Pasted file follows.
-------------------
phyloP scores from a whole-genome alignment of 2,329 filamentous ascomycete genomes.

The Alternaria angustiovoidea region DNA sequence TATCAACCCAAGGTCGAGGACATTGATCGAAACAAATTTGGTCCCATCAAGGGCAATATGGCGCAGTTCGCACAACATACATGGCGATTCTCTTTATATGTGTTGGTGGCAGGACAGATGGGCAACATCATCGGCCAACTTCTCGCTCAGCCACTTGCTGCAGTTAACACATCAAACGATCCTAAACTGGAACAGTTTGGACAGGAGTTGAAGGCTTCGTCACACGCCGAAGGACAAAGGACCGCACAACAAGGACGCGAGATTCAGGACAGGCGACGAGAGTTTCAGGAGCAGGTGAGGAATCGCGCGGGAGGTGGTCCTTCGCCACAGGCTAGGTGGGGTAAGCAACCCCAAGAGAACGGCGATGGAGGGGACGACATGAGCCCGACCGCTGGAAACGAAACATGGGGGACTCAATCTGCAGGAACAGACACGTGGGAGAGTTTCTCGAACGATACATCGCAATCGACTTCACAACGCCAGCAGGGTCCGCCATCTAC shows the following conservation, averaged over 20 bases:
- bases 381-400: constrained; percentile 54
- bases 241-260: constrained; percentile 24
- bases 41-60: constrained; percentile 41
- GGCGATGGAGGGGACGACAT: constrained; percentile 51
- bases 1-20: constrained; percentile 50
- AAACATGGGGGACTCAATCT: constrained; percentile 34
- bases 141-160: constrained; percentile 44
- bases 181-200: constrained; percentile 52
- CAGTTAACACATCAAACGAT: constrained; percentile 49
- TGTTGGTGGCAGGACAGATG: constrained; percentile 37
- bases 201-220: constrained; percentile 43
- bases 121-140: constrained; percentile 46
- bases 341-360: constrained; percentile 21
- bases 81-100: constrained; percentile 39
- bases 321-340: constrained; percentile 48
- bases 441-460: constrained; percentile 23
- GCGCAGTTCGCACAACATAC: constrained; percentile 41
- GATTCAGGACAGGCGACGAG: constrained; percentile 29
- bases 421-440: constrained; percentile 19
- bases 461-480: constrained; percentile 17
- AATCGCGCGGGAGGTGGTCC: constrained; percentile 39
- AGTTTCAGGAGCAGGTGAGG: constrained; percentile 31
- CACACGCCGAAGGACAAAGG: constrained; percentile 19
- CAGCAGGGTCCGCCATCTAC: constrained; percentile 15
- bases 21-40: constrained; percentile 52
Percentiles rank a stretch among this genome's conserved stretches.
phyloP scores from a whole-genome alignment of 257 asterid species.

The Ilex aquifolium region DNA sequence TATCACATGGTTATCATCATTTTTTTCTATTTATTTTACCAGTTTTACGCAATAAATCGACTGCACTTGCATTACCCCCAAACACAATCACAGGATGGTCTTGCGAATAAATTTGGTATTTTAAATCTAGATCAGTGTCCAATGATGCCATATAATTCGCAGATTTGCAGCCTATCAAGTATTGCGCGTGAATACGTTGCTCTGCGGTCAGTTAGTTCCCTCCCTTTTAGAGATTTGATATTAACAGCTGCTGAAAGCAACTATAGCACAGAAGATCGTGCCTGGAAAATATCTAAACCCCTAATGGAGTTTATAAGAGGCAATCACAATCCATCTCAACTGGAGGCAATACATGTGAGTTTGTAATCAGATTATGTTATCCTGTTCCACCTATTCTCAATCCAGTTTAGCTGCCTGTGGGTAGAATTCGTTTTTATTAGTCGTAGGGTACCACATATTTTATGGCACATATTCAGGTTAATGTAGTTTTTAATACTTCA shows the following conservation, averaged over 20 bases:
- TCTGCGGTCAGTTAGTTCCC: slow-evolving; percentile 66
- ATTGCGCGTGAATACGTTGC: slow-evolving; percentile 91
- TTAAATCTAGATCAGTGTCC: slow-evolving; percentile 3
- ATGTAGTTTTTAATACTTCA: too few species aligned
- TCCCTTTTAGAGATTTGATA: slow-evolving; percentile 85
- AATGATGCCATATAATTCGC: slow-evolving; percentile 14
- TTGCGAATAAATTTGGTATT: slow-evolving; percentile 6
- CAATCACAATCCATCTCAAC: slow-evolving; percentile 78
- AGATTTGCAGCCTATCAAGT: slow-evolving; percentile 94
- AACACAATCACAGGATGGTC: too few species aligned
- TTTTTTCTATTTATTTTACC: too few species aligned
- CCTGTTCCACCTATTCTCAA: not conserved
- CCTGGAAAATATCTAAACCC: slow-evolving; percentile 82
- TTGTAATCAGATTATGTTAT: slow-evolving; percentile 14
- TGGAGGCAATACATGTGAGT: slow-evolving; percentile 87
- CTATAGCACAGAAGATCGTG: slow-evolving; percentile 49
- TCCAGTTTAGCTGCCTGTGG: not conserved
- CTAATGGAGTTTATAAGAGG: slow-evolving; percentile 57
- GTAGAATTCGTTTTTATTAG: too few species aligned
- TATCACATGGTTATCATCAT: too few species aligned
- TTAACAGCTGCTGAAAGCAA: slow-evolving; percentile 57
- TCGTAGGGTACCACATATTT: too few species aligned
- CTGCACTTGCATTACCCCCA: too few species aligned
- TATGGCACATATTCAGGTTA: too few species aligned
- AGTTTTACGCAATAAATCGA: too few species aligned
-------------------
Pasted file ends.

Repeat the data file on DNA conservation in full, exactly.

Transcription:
phyloP scores from a whole-genome alignment of 2,329 filamentous ascomycete genomes.

The Alternaria angustiovoidea region DNA sequence TATCAACCCAAGGTCGAGGACATTGATCGAAACAAATTTGGTCCCATCAAGGGCAATATGGCGCAGTTCGCACAACATACATGGCGATTCTCTTTATATGTGTTGGTGGCAGGACAGATGGGCAACATCATCGGCCAACTTCTCGCTCAGCCACTTGCTGCAGTTAACACATCAAACGATCCTAAACTGGAACAGTTTGGACAGGAGTTGAAGGCTTCGTCACACGCCGAAGGACAAAGGACCGCACAACAAGGACGCGAGATTCAGGACAGGCGACGAGAGTTTCAGGAGCAGGTGAGGAATCGCGCGGGAGGTGGTCCTTCGCCACAGGCTAGGTGGGGTAAGCAACCCCAAGAGAACGGCGATGGAGGGGACGACATGAGCCCGACCGCTGGAAACGAAACATGGGGGACTCAATCTGCAGGAACAGACACGTGGGAGAGTTTCTCGAACGATACATCGCAATCGACTTCACAACGCCAGCAGGGTCCGCCATCTAC shows the following conservation, averaged over 20 bases:
- bases 381-400: constrained; percentile 54
- bases 241-260: constrained; percentile 24
- bases 41-60: constrained; percentile 41
- GGCGATGGAGGGGACGACAT: constrained; percentile 51
- bases 1-20: constrained; percentile 50
- AAACATGGGGGACTCAATCT: constrained; percentile 34
- bases 141-160: constrained; percentile 44
- bases 181-200: constrained; percentile 52
- CAGTTAACACATCAAACGAT: constrained; percentile 49
- TGTTGGTGGCAGGACAGATG: constrained; percentile 37
- bases 201-220: constrained; percentile 43
- bases 121-140: constrained; percentile 46
- bases 341-360: constrained; percentile 21
- bases 81-100: constrained; percentile 39
- bases 321-340: constrained; percentile 48
- bases 441-460: constrained; percentile 23
- GCGCAGTTCGCACAACATAC: constrained; percentile 41
- GATTCAGGACAGGCGACGAG: constrained; percentile 29
- bases 421-440: constrained; percentile 19
- bases 461-480: constrained; percentile 17
- AATCGCGCGGGAGGTGGTCC: constrained; percentile 39
- AGTTTCAGGAGCAGGTGAGG: constrained; percentile 31
- CACACGCCGAAGGACAAAGG: constrained; percentile 19
- CAGCAGGGTCCGCCATCTAC: constrained; percentile 15
- bases 21-40: constrained; percentile 52
Percentiles rank a stretch among this genome's conserved stretches.
phyloP scores from a whole-genome alignment of 257 asterid species.

The Ilex aquifolium region DNA sequence TATCACATGGTTATCATCATTTTTTTCTATTTATTTTACCAGTTTTACGCAATAAATCGACTGCACTTGCATTACCCCCAAACACAATCACAGGATGGTCTTGCGAATAAATTTGGTATTTTAAATCTAGATCAGTGTCCAATGATGCCATATAATTCGCAGATTTGCAGCCTATCAAGTATTGCGCGTGAATACGTTGCTCTGCGGTCAGTTAGTTCCCTCCCTTTTAGAGATTTGATATTAACAGCTGCTGAAAGCAACTATAGCACAGAAGATCGTGCCTGGAAAATATCTAAACCCCTAATGGAGTTTATAAGAGGCAATCACAATCCATCTCAACTGGAGGCAATACATGTGAGTTTGTAATCAGATTATGTTATCCTGTTCCACCTATTCTCAATCCAGTTTAGCTGCCTGTGGGTAGAATTCGTTTTTATTAGTCGTAGGGTACCACATATTTTATGGCACATATTCAGGTTAATGTAGTTTTTAATACTTCA shows the following conservation, averaged over 20 bases:
- TCTGCGGTCAGTTAGTTCCC: slow-evolving; percentile 66
- ATTGCGCGTGAATACGTTGC: slow-evolving; percentile 91
- TTAAATCTAGATCAGTGTCC: slow-evolving; percentile 3
- ATGTAGTTTTTAATACTTCA: too few species aligned
- TCCCTTTTAGAGATTTGATA: slow-evolving; percentile 85
- AATGATGCCATATAATTCGC: slow-evolving; percentile 14
- TTGCGAATAAATTTGGTATT: slow-evolving; percentile 6
- CAATCACAATCCATCTCAAC: slow-evolving; percentile 78
- AGATTTGCAGCCTATCAAGT: slow-evolving; percentile 94
- AACACAATCACAGGATGGTC: too few species aligned
- TTTTTTCTATTTATTTTACC: too few species aligned
- CCTGTTCCACCTATTCTCAA: not conserved
- CCTGGAAAATATCTAAACCC: slow-evolving; percentile 82
- TTGTAATCAGATTATGTTAT: slow-evolving; percentile 14
- TGGAGGCAATACATGTGAGT: slow-evolving; percentile 87
- CTATAGCACAGAAGATCGTG: slow-evolving; percentile 49
- TCCAGTTTAGCTGCCTGTGG: not conserved
- CTAATGGAGTTTATAAGAGG: slow-evolving; percentile 57
- GTAGAATTCGTTTTTATTAG: too few species aligned
- TATCACATGGTTATCATCAT: too few species aligned
- TTAACAGCTGCTGAAAGCAA: slow-evolving; percentile 57
- TCGTAGGGTACCACATATTT: too few species aligned
- CTGCACTTGCATTACCCCCA: too few species aligned
- TATGGCACATATTCAGGTTA: too few species aligned
- AGTTTTACGCAATAAATCGA: too few species aligned